In rose planting, care must be taken to avoid exposing the roots to the
drying of sun and air. If dormant field-grown rose plants have been
purchased, all broken and bruised roots will need to be cut off
smoothly and squarely. The tops also will need cutting back. The cut
should always be made just above a bud, preferably on the outer side of
Strong-growing roses may be cut back one-fourth or one-half,
according as they have good or bad roots. Weaker-growing kinds, as most
of the ever-blooming roses, should be cut back most severely. In both
cases it is well to remove the weak growth first. Plants set out from
pots will usually not need cutting back.
Growing Roses of
Different Types and When to Plant
especially the strong field-grown plants, should be set in
the early fall if practical. It is good to get them out just as soon as
they have shed their foliage. If not then, they may be planted in the
the best season for growing roses. It is advisable to plant roses out
as early as the ground is
enough, and before the buds have started to grow. Dormant pot-plants
may also be set out early, but they should be perfectly inactive.
Setting them out early in this condition is preferable to waiting till
they are in foliage and full bloom, as is so often required by buyers.
Growing pot-plants may be planted any time in spring after danger of
frost is past, or even during the summer, if they are watered and
shaded for a few days.
should be set about as deep as they stood
previously, excepting budded or grafted plants, which should be set so
that the union of the stock and graft will be 2 to 4 inches below the
surface of the ground. Plants from pots may also be set an inch deeper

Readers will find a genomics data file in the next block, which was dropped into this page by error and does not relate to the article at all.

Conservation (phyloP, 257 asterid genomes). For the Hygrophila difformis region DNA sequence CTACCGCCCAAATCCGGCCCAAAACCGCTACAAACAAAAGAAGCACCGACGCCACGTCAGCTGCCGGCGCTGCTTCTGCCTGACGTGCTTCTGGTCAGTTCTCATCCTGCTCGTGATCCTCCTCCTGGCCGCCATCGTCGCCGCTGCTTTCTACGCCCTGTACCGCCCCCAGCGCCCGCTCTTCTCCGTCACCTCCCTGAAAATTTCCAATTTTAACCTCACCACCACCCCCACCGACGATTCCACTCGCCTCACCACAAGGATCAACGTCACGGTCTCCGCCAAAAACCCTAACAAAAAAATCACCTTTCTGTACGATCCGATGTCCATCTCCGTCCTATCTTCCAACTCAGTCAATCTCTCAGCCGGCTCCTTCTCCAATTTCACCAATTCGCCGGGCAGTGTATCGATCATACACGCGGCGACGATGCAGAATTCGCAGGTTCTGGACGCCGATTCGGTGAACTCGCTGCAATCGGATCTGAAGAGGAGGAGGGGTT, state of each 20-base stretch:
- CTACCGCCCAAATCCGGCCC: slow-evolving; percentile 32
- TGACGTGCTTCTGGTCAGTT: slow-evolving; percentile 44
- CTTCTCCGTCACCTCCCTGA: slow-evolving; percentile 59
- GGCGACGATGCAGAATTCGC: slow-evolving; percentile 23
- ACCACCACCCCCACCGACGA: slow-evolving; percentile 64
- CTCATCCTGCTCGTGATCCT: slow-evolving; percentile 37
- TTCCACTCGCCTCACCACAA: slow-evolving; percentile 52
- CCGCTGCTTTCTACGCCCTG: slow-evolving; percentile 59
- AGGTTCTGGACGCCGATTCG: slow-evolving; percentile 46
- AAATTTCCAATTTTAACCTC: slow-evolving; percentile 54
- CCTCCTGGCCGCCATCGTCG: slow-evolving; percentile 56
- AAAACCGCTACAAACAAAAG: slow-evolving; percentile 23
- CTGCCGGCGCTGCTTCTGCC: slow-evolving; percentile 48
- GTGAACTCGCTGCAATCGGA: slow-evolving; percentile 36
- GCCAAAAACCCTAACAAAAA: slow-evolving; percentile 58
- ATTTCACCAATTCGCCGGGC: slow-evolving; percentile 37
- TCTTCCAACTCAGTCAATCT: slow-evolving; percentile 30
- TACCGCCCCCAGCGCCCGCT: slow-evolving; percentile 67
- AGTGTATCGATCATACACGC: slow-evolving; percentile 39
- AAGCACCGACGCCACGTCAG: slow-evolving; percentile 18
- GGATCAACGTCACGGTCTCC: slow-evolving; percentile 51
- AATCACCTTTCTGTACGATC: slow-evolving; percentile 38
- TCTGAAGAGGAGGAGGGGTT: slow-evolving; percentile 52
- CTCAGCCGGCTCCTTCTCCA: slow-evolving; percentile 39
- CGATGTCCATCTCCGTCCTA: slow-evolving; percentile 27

than they stood in the pots. The soil should be in a friable condition.
Roses should have the soil compact immediately about their roots; but
we should distinguish between planting roses and setting fence posts.
The dryer the soil the more firmly it may be pressed.
As a general rule, it may be said that roses on their own roots will
prove more satisfactory for the general run of planters than budded
On own-rooted stock,
the suckers or shoots from below the surface of
the soil will be of the same kind, whereas with budded roses there is
danger of the stock (usually Manetti or dog rose) starting to grow and,
not being discovered, outgrowing the bud, taking possession, and
finally killing out the weaker growth. Still, if the plants are set
deep enough to prevent adventitious buds of the stock from starting and
the grower is alert, this difficulty is reduced to a minimum. There is
no question but that finer roses may be grown than from plants on their
own roots, withstanding the heat of the summer, if the grower takes the
Step 1. Unwrap
the rose from the polythene bag, check the root system, then plunge the
roots into a bucket of water for about 30 minutes. Add 10 ml seaweed
solution to the water.
Dig a hole twice the width of the root system, but only the
depth of the root ball. Add some compost and well rotted manure into
the soil that you removed from the hole. Mix well to prevent the manure
from burning the roots.
Check the planting depth by standing the rose in the hole. Lay a stake
across the top of the hole. The graft union should be just above the
soil surface and level with the stake.
the rose out of the hole, adjust the level of the soil if necessary and
make a mound of earth in the base of the hole. Stand the rose on top of
the mound. Make sure that there are no air pockets around the roots.
Back-fill the hole carefully with the soil that was removed from the
hole. Firm the soil around the roots as you go. Roses like compacted
soil and don't do well in loose soil at all.
Water the rose well, adding more soil afterwards if necessary. Scatter
some slow-release rose food around the surface and cover with
a layer of organic mulch. Don't allow it to build up against the trunk
as this will encourage disease.
Growing Roses - Rose
For a good program for
rose care, 2 weeks after you have planted your
roses it is time to start feeding
them. Start with a handful or two of blood and bone and dig in lightly.
Follow this up again in winter after pruning.
You can also give your
roses an additional feed in early summer. A good feed for roses is 10
cups of blood and bone to 1 cup sulphate of potash. Apply to your roses
every 6 weeks in the summer. You will get bigger blooms, more colorful
blooms and healthier plants.
If you wish, you can also foliar feed your roses in the summer by